I have a dual 150 mm 29" bike (did the Mega with it) and my short loop is an hour ride with 3 minutes of descending. Everything else is pedalling. That's why I say pedalling is important. I was previously on the 2015 Reign, which was at the forefront of race inspired geometries. And there were quite a few Reigns in my riding group. This year the group got a good price on Santa Cruz offerings and most people chose the Hightower (I managed to convience two looking at Hightowers). One of them, against my judgement, chose the Megatower. After trying the Hightower (switching with a riding buddy) last week he feels he got the short end of the stick. I can see why. But that's the thing, people want more and race inspired enduro bikes will always be bought by people who shouldn't buy them. Granted, that's not an excuse to chop their legs of to make them fit the general public, but at the same time companies will probably hardly see a reason for a full race bike sold in tens compared to a 'lesser' model sold in thousands.

Honestly, this comes back to the failure of the 'DH is the F1 of MTB' claim. Race bikes should be custom. Unavailable to the general public. Maybe throw enduro bikes along with them for the pros. Though then you have the question who can buy those bikes, why not everybody, etc. etc.

Gah... I'm going out for a beer smile

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2/21/2020 1:00 PM

Pedal4life wrote:

Why does everybody try so hard to turn our mtb’s into moto’s? Parts that are missing from the equation, roughly 200+ lbs. then there’s the motor(obvious)so unless your Steve Austin The Six Million Dollar Man you ain’t gonna ever be spinning those pedals ever at even 1hp, engine braking, the moto bikes are truly incredible but our bicycles are way more incredible at this point. The whole motorcycle industry is in a time of huge change sales are waaay down innovation has slowed with the exception of a couple of manufacturers have kept the lights on but times are changing. The days of internal combustion powered fun are coming to a end. Well partially at least as gasoline powered generators might be a big player going forward.

Skerby wrote:

Just because you bought an Ebike, doesn't mean everyone stopped racing motocross. I could see off-road moto dying though, that wouldn't suprise me as much as actual MX.

There was a bitchin electric MX bike a few years ago, it was called Alta MX or something and it was downright competitive with a 250F. The powers that be said no and the company eventually failed, so we will see gas powered motocross until the sport dies I think.

No eBikes in my collection as of yet. 40+ years in the Motorsports industry gives me a perspective that having seen the whole growth of the industry to where we are now it’s almost the same & it’s just based on need.

Our tires could not have handled what we throw at them now, back then same with brakes, that all being said the 70’s were incredible with all the engine development & suspension development, happening almost simultaneously and the earlier USD Forks were crap.

1st rule don’t try to fix what ain’t broke!

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2/21/2020 2:40 PM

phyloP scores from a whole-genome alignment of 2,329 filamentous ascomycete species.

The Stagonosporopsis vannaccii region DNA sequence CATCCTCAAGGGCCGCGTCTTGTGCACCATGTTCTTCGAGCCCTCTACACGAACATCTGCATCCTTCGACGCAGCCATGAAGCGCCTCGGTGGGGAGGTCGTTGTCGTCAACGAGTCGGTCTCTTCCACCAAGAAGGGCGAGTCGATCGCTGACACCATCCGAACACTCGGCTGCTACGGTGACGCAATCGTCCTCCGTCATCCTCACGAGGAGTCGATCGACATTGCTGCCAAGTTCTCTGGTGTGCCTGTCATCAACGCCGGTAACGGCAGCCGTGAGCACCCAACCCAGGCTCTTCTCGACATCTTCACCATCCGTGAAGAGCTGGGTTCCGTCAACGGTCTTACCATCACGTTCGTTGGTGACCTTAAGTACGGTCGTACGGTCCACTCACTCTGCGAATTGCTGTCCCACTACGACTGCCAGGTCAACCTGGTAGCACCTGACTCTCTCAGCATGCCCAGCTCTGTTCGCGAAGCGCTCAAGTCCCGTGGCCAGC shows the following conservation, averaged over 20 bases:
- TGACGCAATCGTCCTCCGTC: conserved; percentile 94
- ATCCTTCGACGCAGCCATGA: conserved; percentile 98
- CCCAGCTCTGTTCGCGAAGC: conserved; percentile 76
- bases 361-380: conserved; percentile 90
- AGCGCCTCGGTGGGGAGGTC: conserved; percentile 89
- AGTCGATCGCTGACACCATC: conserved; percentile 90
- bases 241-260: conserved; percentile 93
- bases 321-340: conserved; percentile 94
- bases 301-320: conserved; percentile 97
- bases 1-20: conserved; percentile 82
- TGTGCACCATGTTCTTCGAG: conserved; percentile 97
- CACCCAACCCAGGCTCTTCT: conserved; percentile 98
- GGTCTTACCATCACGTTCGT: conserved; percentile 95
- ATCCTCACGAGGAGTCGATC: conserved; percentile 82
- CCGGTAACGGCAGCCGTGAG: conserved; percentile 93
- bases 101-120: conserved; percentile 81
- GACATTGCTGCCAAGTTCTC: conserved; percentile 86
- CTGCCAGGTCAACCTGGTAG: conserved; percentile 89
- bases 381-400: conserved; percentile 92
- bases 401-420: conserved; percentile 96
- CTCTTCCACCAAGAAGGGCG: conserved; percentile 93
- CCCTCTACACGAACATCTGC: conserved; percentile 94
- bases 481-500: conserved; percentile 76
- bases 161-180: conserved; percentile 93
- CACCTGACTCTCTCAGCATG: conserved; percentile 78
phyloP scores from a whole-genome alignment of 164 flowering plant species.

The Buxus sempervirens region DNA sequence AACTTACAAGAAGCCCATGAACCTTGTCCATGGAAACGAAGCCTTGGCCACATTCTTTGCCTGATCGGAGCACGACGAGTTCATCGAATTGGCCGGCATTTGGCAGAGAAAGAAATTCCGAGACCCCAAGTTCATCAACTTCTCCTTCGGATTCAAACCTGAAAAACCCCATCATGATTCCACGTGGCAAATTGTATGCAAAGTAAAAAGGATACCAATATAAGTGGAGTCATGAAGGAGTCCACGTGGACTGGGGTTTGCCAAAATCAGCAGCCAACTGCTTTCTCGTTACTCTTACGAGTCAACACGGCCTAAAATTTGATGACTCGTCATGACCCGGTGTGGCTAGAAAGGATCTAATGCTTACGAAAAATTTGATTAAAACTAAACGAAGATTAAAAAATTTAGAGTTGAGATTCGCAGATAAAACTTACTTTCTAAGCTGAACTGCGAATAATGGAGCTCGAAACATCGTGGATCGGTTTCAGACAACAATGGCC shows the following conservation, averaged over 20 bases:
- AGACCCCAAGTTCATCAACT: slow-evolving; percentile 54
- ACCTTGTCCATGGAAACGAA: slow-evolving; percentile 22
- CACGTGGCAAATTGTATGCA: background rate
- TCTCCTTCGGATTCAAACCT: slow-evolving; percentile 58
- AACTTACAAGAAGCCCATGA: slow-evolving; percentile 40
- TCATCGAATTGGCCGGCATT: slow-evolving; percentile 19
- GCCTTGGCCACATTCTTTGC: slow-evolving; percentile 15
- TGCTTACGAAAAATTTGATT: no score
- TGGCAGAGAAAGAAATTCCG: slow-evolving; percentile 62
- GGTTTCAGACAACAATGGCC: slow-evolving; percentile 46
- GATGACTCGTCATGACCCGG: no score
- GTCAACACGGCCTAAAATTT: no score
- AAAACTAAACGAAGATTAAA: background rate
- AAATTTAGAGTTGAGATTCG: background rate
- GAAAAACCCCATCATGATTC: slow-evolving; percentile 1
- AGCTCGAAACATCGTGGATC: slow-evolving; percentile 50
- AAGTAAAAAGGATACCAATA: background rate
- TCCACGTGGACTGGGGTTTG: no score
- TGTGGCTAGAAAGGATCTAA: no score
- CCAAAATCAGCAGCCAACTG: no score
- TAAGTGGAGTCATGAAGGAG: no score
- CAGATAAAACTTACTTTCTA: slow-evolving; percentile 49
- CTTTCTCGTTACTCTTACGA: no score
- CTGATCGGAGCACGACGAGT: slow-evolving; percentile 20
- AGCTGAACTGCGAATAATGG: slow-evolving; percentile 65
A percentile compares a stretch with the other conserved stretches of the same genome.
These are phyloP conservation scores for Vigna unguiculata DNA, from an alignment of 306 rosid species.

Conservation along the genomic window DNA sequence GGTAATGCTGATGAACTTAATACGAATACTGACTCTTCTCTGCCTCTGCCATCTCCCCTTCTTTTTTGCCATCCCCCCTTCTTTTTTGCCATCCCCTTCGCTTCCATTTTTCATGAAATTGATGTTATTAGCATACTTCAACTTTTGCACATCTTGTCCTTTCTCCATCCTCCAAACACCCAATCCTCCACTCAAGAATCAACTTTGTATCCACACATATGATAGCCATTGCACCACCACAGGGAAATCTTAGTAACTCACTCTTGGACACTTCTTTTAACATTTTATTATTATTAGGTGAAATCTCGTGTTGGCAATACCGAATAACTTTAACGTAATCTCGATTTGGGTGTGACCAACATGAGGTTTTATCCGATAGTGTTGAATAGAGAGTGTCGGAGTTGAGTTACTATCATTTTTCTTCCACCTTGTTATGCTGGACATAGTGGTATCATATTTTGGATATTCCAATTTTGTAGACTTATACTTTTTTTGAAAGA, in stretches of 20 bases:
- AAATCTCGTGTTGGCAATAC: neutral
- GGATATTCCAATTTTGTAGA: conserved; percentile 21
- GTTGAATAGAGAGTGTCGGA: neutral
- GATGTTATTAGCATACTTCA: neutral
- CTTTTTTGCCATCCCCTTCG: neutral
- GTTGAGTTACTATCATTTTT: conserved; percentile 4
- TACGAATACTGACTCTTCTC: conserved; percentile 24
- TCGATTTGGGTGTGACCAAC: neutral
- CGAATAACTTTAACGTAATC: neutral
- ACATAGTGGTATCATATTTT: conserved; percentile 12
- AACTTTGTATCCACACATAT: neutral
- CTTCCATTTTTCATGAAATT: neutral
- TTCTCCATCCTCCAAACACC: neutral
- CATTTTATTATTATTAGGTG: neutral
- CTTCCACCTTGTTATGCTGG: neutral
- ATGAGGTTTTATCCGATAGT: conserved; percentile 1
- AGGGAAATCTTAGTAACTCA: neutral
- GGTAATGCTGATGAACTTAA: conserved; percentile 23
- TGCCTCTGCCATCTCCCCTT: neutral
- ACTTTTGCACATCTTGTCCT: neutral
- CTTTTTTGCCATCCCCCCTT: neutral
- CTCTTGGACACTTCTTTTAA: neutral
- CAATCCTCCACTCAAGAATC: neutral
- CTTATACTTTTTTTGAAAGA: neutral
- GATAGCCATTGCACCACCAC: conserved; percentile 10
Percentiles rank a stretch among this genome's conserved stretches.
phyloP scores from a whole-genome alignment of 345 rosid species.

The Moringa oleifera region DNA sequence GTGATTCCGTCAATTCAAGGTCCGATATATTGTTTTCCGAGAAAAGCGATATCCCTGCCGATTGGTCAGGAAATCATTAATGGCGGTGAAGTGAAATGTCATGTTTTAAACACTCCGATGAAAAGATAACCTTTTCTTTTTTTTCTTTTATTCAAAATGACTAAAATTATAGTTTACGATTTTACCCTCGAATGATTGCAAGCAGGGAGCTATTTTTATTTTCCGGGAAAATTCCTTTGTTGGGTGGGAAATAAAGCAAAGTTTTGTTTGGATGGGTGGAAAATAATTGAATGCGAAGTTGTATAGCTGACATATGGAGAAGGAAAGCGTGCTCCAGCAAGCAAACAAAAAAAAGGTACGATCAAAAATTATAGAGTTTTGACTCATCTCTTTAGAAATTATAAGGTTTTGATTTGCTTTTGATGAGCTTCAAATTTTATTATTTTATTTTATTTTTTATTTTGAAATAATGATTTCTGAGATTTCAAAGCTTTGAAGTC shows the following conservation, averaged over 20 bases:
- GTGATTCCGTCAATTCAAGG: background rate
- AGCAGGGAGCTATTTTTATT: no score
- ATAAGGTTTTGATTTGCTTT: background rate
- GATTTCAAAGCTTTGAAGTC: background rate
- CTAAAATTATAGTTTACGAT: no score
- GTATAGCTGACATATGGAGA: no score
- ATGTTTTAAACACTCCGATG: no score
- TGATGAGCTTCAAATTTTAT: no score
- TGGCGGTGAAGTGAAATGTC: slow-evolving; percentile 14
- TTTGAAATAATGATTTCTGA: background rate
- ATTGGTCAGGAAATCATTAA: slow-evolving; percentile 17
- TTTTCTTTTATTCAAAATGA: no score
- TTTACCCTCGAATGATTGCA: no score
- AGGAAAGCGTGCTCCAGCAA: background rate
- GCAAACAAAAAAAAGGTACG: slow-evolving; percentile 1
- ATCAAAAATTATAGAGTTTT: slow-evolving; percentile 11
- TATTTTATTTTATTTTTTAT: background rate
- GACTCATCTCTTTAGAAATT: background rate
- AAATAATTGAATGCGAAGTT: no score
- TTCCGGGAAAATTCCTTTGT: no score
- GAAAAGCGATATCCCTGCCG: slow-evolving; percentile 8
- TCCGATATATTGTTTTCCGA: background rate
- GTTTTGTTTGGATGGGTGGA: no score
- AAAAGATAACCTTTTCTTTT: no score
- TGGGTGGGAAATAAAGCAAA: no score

Oh no, i do not assume. I know that the market is not smart. I, looking at everything logically and from a technical point of view and buying a bike based on the geometry numbers and components that i want, am the worst enemy of the product manager and/or shop owner.

So, I do not assume, i HOPE the market will figure out what the market needs. Based on the 'fight' I had with above mentioned two members into convincing them into buying a Hightower over a Megatower (they are both thankful for it now) and based on the lost fight with the third one, I can see the reasoning and 'excusing' behind buying something that is over what you need. Can't say i'm not guilty of that at some point in life (look at me typing this on a six core unlocked CPU with 32 GB of RAM that i use for forum flamewaring and youtubing), but still, objectively it makes no sense...

So yeah, maybe we will see specialized enduro race machines with the market turning towards trail bikes that actually fit their purpose, but honestly i'm not holding my breath.

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2/21/2020 2:44 PM

LTrumpore wrote: Photo

Worth a double post here.

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2/21/2020 3:22 PM
Edited Date/Time: 2/21/2020 3:24 PM

thegromit wrote:

Worth a double post here.

Isn't there another site where people argue the finer points of the physics of a world record distance jump for more pages than Team Roumours and then never actually do the jump? I gave up waiting and reading and that's why I'm here at Vital.

And short chain stays still rock. At least on my bikes.

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2/21/2020 4:32 PM

Philip_Rossetti wrote: Photo

A closer look at the new canyon sender. Looks like the shock moved down but other than that looks wise it’s pretty similar.

A lot of bikes now seem to be moving they’re shocks lowere and lower. Canyon sender, YT tues, Specialized demo, intense M9. I wonder if there’s a common advantage these bikes have found through this design or if it’s a trend

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2/21/2020 5:06 PM
Edited Date/Time: 2/21/2020 6:12 PM

JLutzy wrote:

A lot of bikes now seem to be moving they’re shocks lowere and lower. Canyon sender, YT tues, Specialized demo, intense M9. I wonder if there’s a common advantage these bikes have found through this design or if it’s a trend

It's a trend because of physics. A lower shock position makes it more stable and easier to turn I think.

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2/21/2020 11:58 PM

Big Bird wrote: